Summary Of Elizabeth Anderson's Imperative Of Integration

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Introduction
According to Elizabeth Anderson in her book Imperative of Integration, she argues that “segregation of social groups is a principal cause of group inequality” (2). She believes that segregation isolates marginalized groups from access to resources, capital, and social networks. This case is particularly relevant when examining the gap between whites and blacks in America. Historically, this country was founded upon the principles that justified slavery, racism, and inequality. Today, there remains material evidence of structural inequality that proves that segregation is the “linchpin” of economic inequality.
In this essay, I argue that because discriminant policies and ideologies make it virtually impossible for Black Americans
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There is a large misconception in America that racism ended after the end of the Civil Rights Movement. However, “African Americans are worse off than the average American, and worse off than whites, on virtually all major objective measures of well-being” (23). Today, black-white social and economic inequalities are massive and enduring. Blacks are more likely to suffer from high infant mortality rate, poverty, unequal employment, lack of educational attainment, and a weak relationship to the state. In terms of spatial and residential segregation, racist policies such as redlining, restrictive covenants, zoning, and discriminatory lending have socially reproduced inequality in overall …show more content…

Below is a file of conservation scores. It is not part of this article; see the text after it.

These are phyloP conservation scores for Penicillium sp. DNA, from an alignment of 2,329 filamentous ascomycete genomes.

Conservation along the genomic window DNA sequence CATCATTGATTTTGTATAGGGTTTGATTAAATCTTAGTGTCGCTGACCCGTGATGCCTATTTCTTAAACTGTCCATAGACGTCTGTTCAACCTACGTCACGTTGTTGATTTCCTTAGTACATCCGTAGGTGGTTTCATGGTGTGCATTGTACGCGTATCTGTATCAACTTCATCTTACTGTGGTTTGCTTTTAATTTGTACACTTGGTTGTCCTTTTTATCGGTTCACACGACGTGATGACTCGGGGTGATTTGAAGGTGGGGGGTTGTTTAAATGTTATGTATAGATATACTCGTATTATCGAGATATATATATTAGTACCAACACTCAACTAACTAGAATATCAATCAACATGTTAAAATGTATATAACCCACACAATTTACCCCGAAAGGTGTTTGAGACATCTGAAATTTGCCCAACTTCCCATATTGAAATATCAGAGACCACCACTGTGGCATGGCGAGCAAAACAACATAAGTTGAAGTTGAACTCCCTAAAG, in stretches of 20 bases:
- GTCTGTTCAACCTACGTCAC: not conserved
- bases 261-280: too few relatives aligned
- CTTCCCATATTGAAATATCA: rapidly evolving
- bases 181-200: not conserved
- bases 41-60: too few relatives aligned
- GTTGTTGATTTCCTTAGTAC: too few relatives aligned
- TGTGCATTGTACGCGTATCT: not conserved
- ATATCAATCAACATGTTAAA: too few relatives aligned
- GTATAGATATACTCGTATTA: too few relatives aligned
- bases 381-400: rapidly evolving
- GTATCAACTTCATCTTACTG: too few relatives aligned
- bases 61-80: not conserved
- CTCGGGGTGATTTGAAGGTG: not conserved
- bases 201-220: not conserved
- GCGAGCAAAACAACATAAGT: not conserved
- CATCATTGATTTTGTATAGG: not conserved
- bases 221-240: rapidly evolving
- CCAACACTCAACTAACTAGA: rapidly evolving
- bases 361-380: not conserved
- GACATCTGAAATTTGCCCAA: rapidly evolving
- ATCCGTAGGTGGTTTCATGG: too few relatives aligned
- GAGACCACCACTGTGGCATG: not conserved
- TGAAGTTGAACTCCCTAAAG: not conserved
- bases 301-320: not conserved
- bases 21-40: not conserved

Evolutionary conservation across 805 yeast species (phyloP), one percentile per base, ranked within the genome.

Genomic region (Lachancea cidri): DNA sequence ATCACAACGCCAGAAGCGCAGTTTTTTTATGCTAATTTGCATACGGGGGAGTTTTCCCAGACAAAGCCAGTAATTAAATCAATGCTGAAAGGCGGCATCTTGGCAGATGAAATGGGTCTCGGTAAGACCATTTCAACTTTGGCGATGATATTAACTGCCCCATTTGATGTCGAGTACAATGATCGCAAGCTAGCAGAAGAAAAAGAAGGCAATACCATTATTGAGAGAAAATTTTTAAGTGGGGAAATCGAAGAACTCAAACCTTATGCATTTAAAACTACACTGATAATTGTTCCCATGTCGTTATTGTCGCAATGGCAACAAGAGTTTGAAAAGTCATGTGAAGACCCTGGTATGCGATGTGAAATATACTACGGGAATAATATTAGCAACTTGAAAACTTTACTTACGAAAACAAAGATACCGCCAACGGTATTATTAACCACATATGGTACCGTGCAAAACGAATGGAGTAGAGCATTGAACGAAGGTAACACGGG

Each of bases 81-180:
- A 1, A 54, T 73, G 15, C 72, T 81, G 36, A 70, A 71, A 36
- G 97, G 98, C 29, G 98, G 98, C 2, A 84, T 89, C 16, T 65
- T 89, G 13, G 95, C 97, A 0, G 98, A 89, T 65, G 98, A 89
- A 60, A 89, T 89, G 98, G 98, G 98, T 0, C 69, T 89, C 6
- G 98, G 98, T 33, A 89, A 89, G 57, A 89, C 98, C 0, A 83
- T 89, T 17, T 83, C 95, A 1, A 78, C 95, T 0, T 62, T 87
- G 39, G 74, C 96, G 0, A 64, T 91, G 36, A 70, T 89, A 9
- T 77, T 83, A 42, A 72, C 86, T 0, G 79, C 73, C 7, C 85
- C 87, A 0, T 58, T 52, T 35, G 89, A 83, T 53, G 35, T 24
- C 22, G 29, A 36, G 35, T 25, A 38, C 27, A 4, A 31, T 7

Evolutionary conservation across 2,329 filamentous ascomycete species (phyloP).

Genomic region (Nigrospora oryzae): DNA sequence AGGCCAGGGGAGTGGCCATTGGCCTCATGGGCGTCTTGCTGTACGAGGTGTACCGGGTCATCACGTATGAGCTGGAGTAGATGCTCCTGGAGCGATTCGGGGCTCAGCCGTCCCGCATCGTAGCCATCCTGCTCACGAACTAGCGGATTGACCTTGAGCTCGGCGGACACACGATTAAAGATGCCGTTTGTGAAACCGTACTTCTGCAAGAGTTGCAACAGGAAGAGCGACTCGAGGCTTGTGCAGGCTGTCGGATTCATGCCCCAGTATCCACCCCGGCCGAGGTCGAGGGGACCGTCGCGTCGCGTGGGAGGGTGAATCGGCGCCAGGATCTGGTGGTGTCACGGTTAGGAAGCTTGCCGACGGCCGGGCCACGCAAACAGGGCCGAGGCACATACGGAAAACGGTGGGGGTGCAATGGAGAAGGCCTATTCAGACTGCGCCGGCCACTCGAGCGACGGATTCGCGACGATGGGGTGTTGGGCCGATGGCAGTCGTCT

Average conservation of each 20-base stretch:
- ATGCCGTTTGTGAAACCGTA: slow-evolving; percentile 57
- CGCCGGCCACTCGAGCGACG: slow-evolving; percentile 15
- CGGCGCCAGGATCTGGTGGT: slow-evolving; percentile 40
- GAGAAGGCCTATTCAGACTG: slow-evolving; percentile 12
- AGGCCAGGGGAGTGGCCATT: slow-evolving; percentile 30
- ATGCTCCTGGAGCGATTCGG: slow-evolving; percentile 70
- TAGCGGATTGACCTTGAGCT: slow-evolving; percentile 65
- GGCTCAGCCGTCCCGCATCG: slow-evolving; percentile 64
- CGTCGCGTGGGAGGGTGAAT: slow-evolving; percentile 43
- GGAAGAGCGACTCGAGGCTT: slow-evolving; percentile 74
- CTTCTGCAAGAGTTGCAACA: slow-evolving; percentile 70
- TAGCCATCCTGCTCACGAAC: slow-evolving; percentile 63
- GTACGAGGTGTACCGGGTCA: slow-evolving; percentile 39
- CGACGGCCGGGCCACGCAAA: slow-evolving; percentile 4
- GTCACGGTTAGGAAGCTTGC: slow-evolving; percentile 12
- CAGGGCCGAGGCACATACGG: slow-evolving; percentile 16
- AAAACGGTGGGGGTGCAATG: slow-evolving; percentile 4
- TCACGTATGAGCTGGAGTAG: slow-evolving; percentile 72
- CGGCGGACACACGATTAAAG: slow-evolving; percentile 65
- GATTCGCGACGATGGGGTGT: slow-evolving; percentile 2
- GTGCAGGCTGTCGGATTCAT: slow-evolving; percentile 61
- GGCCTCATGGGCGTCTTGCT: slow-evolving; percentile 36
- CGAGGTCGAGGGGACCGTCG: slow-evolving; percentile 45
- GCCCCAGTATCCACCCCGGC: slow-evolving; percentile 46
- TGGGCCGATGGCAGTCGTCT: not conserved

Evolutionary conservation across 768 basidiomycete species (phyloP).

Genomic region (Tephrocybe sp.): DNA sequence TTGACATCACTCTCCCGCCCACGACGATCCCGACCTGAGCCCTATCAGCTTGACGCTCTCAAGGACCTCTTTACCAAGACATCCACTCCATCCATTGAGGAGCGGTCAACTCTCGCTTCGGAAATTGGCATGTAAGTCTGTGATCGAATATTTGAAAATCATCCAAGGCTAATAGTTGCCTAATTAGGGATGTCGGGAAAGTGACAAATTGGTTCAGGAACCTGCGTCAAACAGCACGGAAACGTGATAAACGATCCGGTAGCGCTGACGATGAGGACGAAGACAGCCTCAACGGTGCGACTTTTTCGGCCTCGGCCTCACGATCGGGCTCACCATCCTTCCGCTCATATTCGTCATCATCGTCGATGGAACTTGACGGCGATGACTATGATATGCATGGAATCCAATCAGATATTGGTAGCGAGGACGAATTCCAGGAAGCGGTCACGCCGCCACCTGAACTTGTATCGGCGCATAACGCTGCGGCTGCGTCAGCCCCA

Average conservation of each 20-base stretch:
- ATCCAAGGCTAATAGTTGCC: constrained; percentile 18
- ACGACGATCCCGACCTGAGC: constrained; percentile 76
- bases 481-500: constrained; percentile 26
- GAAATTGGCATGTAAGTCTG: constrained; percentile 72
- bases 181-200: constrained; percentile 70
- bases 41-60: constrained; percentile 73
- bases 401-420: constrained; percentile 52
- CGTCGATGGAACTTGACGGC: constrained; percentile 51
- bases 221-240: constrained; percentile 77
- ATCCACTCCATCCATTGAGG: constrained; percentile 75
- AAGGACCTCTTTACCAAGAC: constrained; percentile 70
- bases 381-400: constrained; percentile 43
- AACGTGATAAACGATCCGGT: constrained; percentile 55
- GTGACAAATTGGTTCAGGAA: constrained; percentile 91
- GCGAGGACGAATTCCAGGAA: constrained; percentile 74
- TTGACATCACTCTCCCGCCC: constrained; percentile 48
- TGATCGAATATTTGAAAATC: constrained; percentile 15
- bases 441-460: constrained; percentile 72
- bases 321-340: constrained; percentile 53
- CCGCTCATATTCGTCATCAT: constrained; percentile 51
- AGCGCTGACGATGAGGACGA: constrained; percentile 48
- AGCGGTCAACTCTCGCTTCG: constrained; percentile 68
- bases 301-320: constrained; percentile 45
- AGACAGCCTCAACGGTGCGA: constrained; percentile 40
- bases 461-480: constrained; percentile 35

While this was a movement that has unfortunately developed in reaction to the racist system, the existence and growth of this movement is quite telling of why integration still matters and how segregation causes inequality.
Anderson talks about over-enforcement of law as a product of segregation. As crime and poverty typify segregated black neighborhoods, stigmas intensify surrounding the black identity. Stereotypes of young, Black men (black community in general) state that they are dangerous, criminals, lazy, and substance abusers. These dominant ideologies of the black community create racial profiling and harsh justice that reproduce “Blacks’ mistrust of police, born of long experience with the failure of the police to protect them” (42).
Just recently in Chicago, a cover up of the shooting of 17-year old Lacquan McDonald resurfaced and gained international media attention. Lacquan was shot 16 times. This death is only one example of the many young, unarmed, Black men that have died at the hands of the police. Lacquan lived the life that was typical of a kid living in Southside Chicago. Born into poverty, he lived in different foster care homes and with various relatives. He lived an unstable life that was a product of institutional discriminant policies and ideologies. His mother supposedly did not provide him with the proper care or supervision, which presents

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